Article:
Programmer has fun with monkeys typing Shakespeare theory

Programmer has fun with monkeys typing Shakespeare theory

( -- Sometimes you just have to shake your head at some experiments done in the name of science, and go with the flow, or as Jesse Anderson puts it on his blog, “Keep Calm and Carry On.” He’s conducting an experiment, for fun, to see if he can reproduce some part of the old philosophy question of whether putting infinite numbers of monkeys before infinite numbers of typewriters, working indefinitely, would at some point result in the reproduction of the entire works of Shakespeare. Anderson’s efforts have created quite a stir on Internet, though for different reasons. Some see the humor in his approach, others point out how his efforts aren’t really proving anything at all.

Anderson isn’t testing the theory with real monkeys, that whole idea was pretty much laid to rest when researchers a while back gave a group of monkeys a keyboard and after month of effort found they had little more than an affinity for the letter “S” and disdain for modern contrivances (they urinated on it). Instead he’s using virtual monkeys on computers and a mathematical algorithm to pick out letter sequences typed at random.

He started last month, using Amazon's SC2 cloud computing system and has already put together one of the Bard’s poems, though it is difficult to ascertain from the experiment just what exactly is being proved. That typing nine random characters as a group will eventually reproduce a nine letter sequence that duplicates nine letters of something once wrote? That piecing such sequences together will eventually result in the whole work being reproduced? Interesting, but hardly science. But then, Anderson, a homespun , clearly isn’t trying to shake up the world. He’s just trying to have some fun.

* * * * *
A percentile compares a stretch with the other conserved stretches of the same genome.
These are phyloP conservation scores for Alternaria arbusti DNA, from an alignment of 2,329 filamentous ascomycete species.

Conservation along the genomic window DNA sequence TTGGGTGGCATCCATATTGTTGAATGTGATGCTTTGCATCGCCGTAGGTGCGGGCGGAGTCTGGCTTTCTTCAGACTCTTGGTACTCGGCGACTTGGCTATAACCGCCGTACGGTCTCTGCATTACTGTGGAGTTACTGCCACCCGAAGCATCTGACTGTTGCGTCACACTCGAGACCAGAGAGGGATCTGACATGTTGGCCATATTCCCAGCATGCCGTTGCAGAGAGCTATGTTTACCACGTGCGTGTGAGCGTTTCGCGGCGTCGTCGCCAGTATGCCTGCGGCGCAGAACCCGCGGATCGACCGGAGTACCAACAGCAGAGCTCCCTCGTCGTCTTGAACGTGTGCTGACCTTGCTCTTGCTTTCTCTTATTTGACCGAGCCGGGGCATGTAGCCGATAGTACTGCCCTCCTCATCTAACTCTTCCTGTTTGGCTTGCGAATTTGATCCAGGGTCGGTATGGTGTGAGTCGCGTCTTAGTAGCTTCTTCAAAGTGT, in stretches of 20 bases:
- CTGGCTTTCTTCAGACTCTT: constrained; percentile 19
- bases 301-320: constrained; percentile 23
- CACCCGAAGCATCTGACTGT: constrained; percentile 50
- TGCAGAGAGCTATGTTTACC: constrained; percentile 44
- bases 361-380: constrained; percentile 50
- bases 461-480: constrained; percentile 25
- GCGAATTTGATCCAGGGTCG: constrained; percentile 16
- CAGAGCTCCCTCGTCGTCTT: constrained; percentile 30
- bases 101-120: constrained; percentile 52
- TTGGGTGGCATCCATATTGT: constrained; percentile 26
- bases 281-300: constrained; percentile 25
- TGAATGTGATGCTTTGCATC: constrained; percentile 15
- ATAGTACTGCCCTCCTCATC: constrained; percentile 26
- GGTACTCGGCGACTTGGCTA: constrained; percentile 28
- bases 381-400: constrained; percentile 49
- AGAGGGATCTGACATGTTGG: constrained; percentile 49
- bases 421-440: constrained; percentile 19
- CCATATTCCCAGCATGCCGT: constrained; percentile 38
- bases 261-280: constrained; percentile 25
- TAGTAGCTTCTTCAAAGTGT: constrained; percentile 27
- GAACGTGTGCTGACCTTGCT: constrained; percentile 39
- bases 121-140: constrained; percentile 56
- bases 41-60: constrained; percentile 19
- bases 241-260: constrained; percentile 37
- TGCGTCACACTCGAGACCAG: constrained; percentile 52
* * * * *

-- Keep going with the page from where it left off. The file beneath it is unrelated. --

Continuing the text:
Less Technical Explanation
Infinite Monkey Technical Discussion

What’s perhaps more interesting are the reactions to his efforts from bloggers and reporters for various media and science outlets, especially those that seem to want to point out how proving the theory right or wrong would take more time than we humans will ever have; which seems premature, when you consider that the theory does say something about using an infinite number of monkeys after all. Surely using some bit of calculus would show that as the number of monkeys approaches infinity, the number of completed works would be go up pretty quickly as well. Seems to me if you went that route, you could have the whole job done before breakfast. At any rate, the whole point is rather moot, isn’t it? After all, does it really matter if monkeys typing randomly could randomly reproduce anything all? A more important question would seem to be, if you could get to type, wouldn’t they eventually, given enough time, tell us all what they really think of us and our crazy use of them for our own experimental purposes?

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